Friday, September 24, 2010

Words to Action - Ghost Ultimate Trigger Reset

In my last entry, I touched on the importance of trigger control when shooting firearms.  This is especially important for handguns, where sloppy triggers, bad control, and improper grip really throw you off. 

I had already honed and stoned my trigger controls in my Ruger SR9 in the quest for a smoother more accurate trigger.  After doing that, I had range tested the weapon and the groups didn't improve much.  I was still shooting 2-3" at 7 yards and about 7-8" at 15 yards.  I guess that's okay for most people, but I hate to miss. 

I researched the SR9 trigger a bit and found the website for Ghost Inc, makers of trigger bar resets for, among other guns, the Ruger SR9.  They have different trigger bar resets for different applications.  The one I bought is the Ghost Ultimate 3.5 lb trigger reset.

I also bought a trigger pull gauge to check the overall trigger pull weight before and after the reset was installed.  I wasn't counting on a 3.5 lb trigger pull because I didn't change the striker spring.  The trigger still has to pull the sear back, which pulls the striker back.  In order to fire, the weapon must first overcome this spring tension before the sear releases the striker and fires the gun.  So why not get a lighter spring for the striker?  Because the spring shoots the striker forward and attached to the striker is the firing pin.  A weaker spring could mean light primer strikes.  In a fighting gun, light primer strikes are just as deadly as the guy shooting at you.  This is because if the firing pin doesn't hit the cartridge primer hard enough, it may not ignite, resulting in a failure to fire.  In other words, the gun won't shoot when you need it most.  But I digress.

After getting the trigger pull gauge, I tested the trigger pull weight 10 times with the ghost reset and with the Ruger reset. From this I averaged them, as they were pretty consisted for each (which tells me I was doing something right as well). The area of the trigger tested was the part that my finger pad rests on, pretty much 3/4 way down the trigger.
Trigger pull weight without the Ghost Ultimate: Average: 6.326 lbs
Trigger pull weight with the Ghost Ultimate: Average: 5.5 lbs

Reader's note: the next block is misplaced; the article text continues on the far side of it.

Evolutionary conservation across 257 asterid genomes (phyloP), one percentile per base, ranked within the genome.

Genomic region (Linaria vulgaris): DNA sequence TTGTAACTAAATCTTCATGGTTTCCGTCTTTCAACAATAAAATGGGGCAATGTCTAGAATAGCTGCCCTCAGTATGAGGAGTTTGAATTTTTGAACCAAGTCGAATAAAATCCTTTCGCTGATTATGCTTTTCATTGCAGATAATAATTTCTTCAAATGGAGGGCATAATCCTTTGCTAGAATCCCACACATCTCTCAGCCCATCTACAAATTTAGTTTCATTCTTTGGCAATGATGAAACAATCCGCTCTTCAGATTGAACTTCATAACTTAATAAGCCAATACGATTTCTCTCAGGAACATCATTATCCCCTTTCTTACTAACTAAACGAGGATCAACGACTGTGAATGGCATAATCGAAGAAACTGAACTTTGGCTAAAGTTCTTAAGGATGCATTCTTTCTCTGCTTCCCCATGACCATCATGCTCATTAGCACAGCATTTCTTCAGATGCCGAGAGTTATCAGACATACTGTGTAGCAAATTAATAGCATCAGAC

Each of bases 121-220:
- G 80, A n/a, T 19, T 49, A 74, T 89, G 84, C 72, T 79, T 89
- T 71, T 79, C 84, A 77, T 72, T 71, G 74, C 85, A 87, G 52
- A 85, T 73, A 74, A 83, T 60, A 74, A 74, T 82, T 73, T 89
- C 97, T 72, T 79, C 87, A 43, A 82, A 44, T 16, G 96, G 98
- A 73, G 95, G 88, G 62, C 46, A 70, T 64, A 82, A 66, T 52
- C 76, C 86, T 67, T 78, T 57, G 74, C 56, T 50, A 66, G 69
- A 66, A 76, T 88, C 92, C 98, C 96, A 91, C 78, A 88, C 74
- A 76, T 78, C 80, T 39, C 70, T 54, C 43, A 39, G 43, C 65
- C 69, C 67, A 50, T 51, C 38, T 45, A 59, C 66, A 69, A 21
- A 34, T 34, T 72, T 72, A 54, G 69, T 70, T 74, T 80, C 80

Overall reduced trigger pull weight of .826 lbs - not a whole lot.

But trigger pull weight is not the only thing the Ultimate boasts. No, it definitely isn't the 3.5 lbs as listed on their website, and honestly, I wasn't counting on that since you WON'T get that unless you change the striker spring, which I won't do because I don't want light primer strikes.

I also tested the length of the trigger pull before firing. The Ruger trigger pulls 3/8" before the sear drops and releases the striker. The Ghost trigger pulls 1/4" before the sear releases the striker. That's a difference of 1/8" before the gun will fire.
So far, the Ghost trigger is 2 for 2. The trigger is a little lighter and the pull before firing is shorter.
Lastly, I checked the take up of the trigger (the slop from where the trigger sits at rest to where it begins to encounter resistance). With the Ruger trigger, the take up was 3/16". With the Ghost trigger, the take up is reduced to 1/8". That is a difference of 1/16".
So by now the Ghost is 3 for 3:

The trigger is .826 lbs lighter.
The overall trigger pull before releasing the sear (creep) is 1/8" shorter.
The take up is 1/16" shorter.

This should make for a more efficient trigger. When dry firing, there is definitely a difference in how the trigger performs with the Ghost trigger as compared to the Ruger trigger.
Lastly, the Ruger trigger does feel much less efficient than the Ghost. The Ruger trigger seems to take forever before it will release the sear, and that also causes the perceived heavy trigger stacking that some complain about.

After testing this, I took the SR9 out to the range.

7 yard shots with the new trigger were far more accurate than before.  I shot groups that ranged from less than an inch to about 1 1/2".  That's about double the accuracy of what I was doing last week.  At 15 yards, I was shooting an area about 5" wide, which isn't too bad, considering I don't shoot much at that distance. 

I performed double tap drills at a torso target at 7 yards.  Each shot was a kill shot.  I performed a rapid reload drill after loading just two round into the magazine.  Then I double tapped the target again.  As with the first two shots, these shots all went into the chest cavity area of the target. 

Why is this important?  It is important because your least accurate shooting is done fast and violently.  My double taps are point-shooting more or less, with some sights involved - mostly the front.  If I can do this at 7 yards without effort, then it makes me a better shooter, right? 

Overall, installation of a better trigger bar reset has made my SR9 more efficient in its operation, which translates to better accuracy, provided all the other fundamentals of trigger control are there.  Chew on this.  The FBI training manual, titled, Advanced Firearms Instructional Techniques has 7 pages dedicated to sight alignment, but 13 pages dedicated to trigger control.  That's saying a lot.  Sight alignment is very important to good shooting, but if you can't efficiently fire the gun, all that sight alignment is for naught.

-James

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